We may well have been in Blackpool but you could not walk down the street without bumping into a neighbour or a school friend, it was as if the whole town had been evacuated. Any trips we made had to coincide with meal times, breakfast was 8-9, dinner 12-30 -1-30, tea 5-6, anyone late would be met with a scowl from the landlady who in most cases would seem to me, be built like Tamara Press the Russian lady shot putter!
One trip we would make would be to Stanley Park boating lake, I can always remember parents taking a flask filled with tea, purchased from one of the many cafes that offered this service. Blackpool Zoo was also in that area which would be another day out. A trip to the Derby Baths was also on the agenda.
Much of our entertainment would cost nothing or very little, as like most people in those days we had nowt, as they used to say, the penny falls in the arcades were our treat or a candy floss bought from one of the caravans on the beach which sold doughnuts, toffee apples etc.
Another memory was spending a lot of time on the beach playing football or cricket, space permitting and memories of adults sat in deckchairs, ladies in coats and hats on and men in suits and ties, as our picture shows.
The most daring were men just in a vest with trouser legs rolled up or ladies with a cardigan on, not much flesh on show in those days, unlike the beaches on our now popular package holidays abroad.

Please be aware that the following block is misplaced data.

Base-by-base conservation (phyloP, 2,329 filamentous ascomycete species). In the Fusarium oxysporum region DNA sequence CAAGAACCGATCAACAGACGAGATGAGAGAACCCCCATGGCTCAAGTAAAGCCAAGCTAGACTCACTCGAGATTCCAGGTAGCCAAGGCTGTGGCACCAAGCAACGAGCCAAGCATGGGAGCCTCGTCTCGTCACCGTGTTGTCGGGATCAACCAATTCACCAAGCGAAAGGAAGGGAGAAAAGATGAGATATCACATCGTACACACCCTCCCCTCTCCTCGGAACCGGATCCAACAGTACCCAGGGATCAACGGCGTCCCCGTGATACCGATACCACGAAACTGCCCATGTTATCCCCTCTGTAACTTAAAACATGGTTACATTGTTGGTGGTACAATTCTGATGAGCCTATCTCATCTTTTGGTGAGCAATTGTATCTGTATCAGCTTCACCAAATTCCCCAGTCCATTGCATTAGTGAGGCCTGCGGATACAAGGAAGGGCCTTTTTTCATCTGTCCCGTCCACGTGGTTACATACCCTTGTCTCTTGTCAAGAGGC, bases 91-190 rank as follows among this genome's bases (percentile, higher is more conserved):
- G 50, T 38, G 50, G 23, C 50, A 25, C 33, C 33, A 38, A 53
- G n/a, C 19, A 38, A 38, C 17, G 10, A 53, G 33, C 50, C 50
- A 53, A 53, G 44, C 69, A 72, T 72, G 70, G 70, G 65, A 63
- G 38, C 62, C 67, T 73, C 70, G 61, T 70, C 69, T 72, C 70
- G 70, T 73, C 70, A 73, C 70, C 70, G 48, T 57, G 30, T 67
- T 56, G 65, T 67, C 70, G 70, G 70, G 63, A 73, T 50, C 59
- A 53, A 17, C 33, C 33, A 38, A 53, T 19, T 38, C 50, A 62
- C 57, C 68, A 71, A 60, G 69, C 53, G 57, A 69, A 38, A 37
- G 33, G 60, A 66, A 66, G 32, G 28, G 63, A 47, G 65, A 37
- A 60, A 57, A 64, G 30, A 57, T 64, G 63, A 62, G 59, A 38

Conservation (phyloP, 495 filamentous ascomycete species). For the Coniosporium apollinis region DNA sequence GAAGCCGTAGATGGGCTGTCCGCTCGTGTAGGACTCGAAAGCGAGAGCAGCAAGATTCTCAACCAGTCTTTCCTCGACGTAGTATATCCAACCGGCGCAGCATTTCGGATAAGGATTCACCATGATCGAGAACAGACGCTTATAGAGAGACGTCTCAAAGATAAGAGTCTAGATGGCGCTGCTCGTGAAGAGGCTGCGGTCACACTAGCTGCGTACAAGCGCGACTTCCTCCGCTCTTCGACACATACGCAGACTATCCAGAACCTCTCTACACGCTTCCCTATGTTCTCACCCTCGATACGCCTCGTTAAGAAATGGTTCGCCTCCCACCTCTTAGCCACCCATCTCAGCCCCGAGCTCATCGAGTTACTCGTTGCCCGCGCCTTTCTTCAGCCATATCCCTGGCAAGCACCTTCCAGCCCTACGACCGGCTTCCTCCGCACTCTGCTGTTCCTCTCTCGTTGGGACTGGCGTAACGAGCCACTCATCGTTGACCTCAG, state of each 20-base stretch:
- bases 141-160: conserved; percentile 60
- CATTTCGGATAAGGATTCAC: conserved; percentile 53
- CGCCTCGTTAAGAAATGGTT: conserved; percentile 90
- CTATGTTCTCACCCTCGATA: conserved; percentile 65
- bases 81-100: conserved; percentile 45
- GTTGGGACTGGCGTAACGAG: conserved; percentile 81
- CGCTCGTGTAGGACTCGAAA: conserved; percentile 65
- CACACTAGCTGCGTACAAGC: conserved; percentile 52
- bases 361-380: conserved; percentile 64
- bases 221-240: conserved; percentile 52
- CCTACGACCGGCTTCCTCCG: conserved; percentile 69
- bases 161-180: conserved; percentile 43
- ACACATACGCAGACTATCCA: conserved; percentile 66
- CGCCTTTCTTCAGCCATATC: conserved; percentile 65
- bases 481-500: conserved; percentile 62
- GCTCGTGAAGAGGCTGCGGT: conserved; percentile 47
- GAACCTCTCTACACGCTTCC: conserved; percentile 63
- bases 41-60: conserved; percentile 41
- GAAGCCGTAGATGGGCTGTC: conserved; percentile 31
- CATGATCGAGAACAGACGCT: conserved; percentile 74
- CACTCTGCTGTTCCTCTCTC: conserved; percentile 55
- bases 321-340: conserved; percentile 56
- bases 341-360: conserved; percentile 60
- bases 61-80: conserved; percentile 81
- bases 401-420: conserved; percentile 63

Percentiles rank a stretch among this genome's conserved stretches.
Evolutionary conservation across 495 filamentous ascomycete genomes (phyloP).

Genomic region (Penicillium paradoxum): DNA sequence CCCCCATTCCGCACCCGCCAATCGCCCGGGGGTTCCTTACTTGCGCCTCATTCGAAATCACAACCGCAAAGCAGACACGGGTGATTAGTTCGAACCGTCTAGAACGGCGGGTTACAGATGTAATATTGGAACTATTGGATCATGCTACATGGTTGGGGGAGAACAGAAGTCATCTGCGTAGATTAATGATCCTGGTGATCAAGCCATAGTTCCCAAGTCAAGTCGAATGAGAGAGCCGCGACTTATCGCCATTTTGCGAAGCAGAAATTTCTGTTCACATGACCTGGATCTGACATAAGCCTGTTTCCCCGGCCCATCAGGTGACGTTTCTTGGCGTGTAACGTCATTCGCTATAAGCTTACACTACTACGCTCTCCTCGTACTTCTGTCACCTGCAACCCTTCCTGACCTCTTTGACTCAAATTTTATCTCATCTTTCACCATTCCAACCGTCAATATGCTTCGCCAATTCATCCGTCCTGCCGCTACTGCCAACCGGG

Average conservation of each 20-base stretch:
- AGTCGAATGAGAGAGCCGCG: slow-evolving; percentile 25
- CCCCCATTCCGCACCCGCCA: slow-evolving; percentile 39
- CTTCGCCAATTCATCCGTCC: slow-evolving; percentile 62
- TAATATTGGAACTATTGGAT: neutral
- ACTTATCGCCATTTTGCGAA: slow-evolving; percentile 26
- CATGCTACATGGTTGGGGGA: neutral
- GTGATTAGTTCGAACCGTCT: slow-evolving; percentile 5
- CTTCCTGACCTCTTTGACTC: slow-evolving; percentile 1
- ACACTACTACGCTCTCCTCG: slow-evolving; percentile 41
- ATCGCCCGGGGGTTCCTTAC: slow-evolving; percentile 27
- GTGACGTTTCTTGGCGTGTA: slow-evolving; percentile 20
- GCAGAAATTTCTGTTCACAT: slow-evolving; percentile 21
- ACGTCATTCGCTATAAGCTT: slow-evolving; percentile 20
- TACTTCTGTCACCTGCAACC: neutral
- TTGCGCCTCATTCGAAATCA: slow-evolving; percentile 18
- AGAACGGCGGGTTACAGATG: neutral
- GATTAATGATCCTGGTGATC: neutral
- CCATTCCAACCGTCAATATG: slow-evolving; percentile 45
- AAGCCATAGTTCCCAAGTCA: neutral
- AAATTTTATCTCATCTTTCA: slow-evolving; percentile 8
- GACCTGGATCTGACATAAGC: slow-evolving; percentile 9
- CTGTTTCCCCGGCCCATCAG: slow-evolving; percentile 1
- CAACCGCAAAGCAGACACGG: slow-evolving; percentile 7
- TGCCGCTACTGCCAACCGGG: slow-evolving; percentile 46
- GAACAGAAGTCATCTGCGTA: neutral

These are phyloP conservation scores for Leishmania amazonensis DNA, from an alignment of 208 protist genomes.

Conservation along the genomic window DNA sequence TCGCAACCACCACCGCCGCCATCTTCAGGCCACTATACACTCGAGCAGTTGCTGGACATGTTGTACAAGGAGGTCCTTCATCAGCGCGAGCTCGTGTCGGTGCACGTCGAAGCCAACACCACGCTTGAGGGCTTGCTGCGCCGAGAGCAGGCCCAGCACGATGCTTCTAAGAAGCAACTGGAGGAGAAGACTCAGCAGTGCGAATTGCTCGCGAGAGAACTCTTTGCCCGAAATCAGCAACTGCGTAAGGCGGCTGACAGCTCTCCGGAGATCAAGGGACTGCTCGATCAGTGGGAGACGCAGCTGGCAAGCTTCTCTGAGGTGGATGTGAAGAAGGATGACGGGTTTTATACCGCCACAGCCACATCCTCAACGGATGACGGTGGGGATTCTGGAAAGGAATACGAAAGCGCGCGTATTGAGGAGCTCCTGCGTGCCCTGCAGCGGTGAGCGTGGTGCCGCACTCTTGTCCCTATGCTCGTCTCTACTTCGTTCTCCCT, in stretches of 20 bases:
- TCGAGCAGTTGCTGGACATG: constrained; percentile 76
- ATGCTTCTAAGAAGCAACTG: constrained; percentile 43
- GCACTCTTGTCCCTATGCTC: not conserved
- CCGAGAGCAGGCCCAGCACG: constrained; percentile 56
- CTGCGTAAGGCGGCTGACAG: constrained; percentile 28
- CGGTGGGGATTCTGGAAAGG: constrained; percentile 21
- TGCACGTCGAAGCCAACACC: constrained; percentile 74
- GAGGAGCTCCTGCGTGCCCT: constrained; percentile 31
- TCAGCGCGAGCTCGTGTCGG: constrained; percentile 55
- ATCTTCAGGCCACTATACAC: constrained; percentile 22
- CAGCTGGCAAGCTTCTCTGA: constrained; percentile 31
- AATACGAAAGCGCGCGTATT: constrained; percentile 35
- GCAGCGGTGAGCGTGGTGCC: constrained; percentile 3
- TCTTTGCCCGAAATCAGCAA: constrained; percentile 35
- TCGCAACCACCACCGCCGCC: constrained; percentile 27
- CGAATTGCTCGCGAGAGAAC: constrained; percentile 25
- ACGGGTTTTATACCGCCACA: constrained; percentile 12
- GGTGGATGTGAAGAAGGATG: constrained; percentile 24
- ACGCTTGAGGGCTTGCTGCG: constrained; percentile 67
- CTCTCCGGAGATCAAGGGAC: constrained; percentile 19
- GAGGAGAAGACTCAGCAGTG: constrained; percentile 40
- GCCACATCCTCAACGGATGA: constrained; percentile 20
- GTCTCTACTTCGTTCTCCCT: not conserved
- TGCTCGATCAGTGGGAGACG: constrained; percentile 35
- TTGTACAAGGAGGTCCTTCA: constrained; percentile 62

Mind you we were sparred the Bonny Baby, glamorous Granny and knobbly knee contests, that were being introduced in the holiday camps, which were opening up again after WW2.
People of my age will have their own memories, some will be similar, others their own recollections, were they the good old days? Mm, I’m not sure! But it was Blackpool, Rhyl or Morecambe, or nowt for us back then.
This was also the start of a new freedom for the older teenagers and single men. I have no doubt each town had a similar scenario, Friday night of the work finishing, groups of friends, again with the old brown suitcase, all meeting at seven o’clock, in Leigh, at the Volunteer, Queens and White Horse pubs, these were regular meeting points, the bar stacked with cases and young men having a swift one or two before catching the 8-40pm 39 bus to Liverpool arriving just in enough time for a couple more pints before boarding the Isle of Man midnight boat.
Once again, like the Blackpool holidaymakers, it was like a wartime evacuation, half of Leigh, Tyldesley and Atherton’s young men seemed to be on that boat, although it was not unknown for the numbers to be somewhat lees on the homeward journey.
The same scenario applied as when leaving Leigh in the pubs along the Strand during the day and in the Villa Marina dance hall at night, dancing or propping the bar up to the well-known sounds of the Ivy Benson all-girls band.
Not many came home in those days with a sun tan, indeed many needed a serious detox before returning to work, most with a tale of a holiday romance or perhaps it was just their exaggerated, intoxicated imagination.